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Growing Up Smith – A Family-Friendly Comedy

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Growing Up Smith Opens On February 3

“Growing up Smith” is a family-friendly comedy based on a true story about a family of four who move to a small U.S. town from India, circa 1979.  Seen through the eyes of 10-year-old Smith (Roni Akurati), something of a nerd who’s trying to become a “good old boy” like his classmates, it’s hilarious.

His parents and their different, traditional clothes, food and culture constantly embarrass Smith.  Especially when he’s trying to impress his heartthrob Amy, the adorable girl next door (Brighton Sharbino).  Smith’s parents are played by veteran South Asian-American actor Anjul Nigam (also one of the writers) and Poorna Jagganathan. His older sister (Shoba Narayanan) also thinks she’s found true love with her high school classmate.

Amy’s parents Butch and Nancy are played by Jason Lee (“My Name is Earl”) and Hilarie Burton.  Their hard partying, blue collar lifestyle is a direct contrast to Smith’s vegan, religious family.  One of the funniest scenes in the film comes when Smith’s dad invites the neighbors to a barbecue. Butch especially is shocked to learn they are grilling veggies, not steak.  He also takes Smith on an ill-favored big game hunt that results in the accidental death of a squirrel plus Butch shooting himself in the leg.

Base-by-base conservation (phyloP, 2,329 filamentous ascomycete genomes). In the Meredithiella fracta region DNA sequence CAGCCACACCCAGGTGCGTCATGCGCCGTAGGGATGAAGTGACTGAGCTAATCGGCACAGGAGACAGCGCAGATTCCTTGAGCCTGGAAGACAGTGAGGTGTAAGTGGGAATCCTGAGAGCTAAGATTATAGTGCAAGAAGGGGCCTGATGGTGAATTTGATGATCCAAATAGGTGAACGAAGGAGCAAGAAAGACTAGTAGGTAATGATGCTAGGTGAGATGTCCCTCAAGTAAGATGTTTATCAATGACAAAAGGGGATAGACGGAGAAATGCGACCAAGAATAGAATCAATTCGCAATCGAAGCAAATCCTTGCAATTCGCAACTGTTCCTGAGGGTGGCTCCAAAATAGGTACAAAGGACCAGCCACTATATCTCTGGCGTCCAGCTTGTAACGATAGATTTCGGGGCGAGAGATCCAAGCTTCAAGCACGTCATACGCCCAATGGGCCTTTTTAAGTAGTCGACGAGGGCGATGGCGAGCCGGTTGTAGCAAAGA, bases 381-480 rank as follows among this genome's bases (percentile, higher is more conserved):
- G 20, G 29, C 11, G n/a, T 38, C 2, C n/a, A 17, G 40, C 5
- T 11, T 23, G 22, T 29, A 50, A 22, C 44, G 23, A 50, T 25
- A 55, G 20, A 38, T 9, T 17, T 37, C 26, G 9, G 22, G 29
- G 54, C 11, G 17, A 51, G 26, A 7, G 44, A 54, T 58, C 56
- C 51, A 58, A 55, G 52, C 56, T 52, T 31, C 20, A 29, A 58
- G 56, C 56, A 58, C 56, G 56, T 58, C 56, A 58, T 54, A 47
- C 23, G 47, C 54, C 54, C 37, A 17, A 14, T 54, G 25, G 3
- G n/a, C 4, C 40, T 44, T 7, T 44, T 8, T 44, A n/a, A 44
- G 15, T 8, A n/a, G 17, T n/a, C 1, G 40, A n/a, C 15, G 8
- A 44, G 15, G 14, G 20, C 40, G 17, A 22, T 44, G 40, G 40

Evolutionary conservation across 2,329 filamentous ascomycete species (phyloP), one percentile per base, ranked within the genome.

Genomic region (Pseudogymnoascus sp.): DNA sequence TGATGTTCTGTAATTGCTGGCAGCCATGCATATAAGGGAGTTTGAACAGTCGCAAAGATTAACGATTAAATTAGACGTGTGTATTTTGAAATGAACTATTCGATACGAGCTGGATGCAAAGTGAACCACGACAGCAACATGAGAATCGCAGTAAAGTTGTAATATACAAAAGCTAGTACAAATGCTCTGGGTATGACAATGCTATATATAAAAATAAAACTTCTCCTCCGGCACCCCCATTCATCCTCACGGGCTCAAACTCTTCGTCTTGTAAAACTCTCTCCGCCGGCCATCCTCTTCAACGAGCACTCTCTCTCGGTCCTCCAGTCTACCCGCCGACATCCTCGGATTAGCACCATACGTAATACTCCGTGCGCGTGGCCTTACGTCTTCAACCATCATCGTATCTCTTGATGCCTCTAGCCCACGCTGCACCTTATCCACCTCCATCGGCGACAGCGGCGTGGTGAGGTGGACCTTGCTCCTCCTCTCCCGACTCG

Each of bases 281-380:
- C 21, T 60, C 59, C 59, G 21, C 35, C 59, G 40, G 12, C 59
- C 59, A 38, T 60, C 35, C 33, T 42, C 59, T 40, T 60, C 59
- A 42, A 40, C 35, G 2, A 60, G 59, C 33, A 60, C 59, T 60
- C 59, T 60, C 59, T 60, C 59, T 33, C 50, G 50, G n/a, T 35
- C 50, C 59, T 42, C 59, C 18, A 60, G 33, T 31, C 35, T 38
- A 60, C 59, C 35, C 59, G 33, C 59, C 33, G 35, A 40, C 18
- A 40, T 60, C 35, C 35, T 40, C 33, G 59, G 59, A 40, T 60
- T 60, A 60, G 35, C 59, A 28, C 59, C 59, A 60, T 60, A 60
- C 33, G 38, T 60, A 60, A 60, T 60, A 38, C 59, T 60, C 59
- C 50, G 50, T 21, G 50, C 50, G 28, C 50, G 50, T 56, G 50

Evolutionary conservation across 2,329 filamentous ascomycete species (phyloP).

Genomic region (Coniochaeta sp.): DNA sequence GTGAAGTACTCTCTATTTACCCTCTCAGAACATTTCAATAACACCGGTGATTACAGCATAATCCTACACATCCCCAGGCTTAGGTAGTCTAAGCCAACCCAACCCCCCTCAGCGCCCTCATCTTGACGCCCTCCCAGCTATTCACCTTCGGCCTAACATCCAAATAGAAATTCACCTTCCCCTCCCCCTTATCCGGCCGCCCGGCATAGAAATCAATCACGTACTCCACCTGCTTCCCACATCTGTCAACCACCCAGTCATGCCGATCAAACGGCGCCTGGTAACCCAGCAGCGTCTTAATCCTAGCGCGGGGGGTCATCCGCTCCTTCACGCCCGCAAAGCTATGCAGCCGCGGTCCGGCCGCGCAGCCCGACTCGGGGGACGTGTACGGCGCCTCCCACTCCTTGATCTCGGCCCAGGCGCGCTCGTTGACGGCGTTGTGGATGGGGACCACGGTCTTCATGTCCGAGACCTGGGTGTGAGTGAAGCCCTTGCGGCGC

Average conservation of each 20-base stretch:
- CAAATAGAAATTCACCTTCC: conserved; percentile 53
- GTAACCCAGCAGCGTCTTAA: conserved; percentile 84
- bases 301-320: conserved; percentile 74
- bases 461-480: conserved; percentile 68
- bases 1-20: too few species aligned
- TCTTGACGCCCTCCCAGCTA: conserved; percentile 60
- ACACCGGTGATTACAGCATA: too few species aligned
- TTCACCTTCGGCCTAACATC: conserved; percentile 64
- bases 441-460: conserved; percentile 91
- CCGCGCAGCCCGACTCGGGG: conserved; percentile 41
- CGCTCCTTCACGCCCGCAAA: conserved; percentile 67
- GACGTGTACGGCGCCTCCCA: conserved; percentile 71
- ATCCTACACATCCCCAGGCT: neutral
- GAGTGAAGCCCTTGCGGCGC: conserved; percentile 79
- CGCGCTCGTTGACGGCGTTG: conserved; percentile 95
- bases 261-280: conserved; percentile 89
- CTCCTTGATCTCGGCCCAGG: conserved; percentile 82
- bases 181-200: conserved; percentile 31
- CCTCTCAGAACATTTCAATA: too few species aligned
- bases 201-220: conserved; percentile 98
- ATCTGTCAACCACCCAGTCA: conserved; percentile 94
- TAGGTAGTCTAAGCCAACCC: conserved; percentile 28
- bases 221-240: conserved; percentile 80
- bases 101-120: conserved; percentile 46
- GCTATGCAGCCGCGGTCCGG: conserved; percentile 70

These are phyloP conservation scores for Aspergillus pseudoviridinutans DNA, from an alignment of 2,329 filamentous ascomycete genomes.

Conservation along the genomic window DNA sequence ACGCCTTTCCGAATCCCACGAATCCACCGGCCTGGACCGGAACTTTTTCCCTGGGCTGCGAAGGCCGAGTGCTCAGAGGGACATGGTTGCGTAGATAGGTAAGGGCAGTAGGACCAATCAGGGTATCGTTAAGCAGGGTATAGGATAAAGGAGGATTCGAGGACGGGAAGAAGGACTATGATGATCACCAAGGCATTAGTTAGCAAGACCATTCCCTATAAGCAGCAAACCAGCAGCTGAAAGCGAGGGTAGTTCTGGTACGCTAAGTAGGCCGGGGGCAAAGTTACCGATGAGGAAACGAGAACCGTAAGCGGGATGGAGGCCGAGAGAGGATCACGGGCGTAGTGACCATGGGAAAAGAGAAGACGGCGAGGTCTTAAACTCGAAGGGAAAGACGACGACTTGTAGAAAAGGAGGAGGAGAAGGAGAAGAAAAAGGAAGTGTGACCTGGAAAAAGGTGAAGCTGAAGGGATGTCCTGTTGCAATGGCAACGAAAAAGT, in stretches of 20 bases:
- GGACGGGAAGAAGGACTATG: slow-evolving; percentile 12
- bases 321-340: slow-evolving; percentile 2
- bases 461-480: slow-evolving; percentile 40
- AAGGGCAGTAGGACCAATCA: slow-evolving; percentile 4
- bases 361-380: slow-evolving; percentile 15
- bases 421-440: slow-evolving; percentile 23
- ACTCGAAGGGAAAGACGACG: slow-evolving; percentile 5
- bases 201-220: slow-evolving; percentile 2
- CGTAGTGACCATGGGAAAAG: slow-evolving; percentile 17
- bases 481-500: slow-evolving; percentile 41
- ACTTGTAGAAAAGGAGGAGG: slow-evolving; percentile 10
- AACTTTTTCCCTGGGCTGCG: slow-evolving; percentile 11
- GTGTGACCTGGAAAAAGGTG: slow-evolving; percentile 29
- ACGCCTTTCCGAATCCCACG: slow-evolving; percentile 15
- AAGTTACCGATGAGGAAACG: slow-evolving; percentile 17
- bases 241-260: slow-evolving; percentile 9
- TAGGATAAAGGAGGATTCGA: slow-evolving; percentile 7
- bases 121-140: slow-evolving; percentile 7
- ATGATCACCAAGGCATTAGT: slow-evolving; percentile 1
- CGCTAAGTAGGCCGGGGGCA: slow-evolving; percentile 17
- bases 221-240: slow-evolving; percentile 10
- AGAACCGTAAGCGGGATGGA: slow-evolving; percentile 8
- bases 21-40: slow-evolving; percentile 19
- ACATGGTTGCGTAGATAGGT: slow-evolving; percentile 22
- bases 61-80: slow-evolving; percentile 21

Distributed by Good Deed Entertainment, the film opens nationally Feb. 3. Nigam produced “Growing Up Smith” with Lotito and Steve Straka and wrote the screenplay with Paul Quinn and Gregory Scott Houghton.

Nigam says the film has “no explosions, no profanity and no violence,” which is the mission of his production company, Brittany House Pictures.  The film is rated PG-13 for language and brief drug use, and runs 102 minutes.

3rd Annual Dallas/Ft. Worth South Asian Film Festival Opens 3/3

The Third Annual Dallas/Fort Worth South Asian film festival (DFW SAFF) is a three-day festival that will showcase World, U.S. and Texas premieres.  The features, shorts and documentaries are chosen to engage, educate and inspire audiences.  The wide range of films explores issues that affect South Asians living and working in America, “as well as our brothers and sisters back home.”

The opening night film and after party will be March 3 at the Perot Museum in downtown Dallas.  The festival screenings will be March 4-5 at the AMC Village on the Parkway 9.  For more information visit www.dfwsaff.com.

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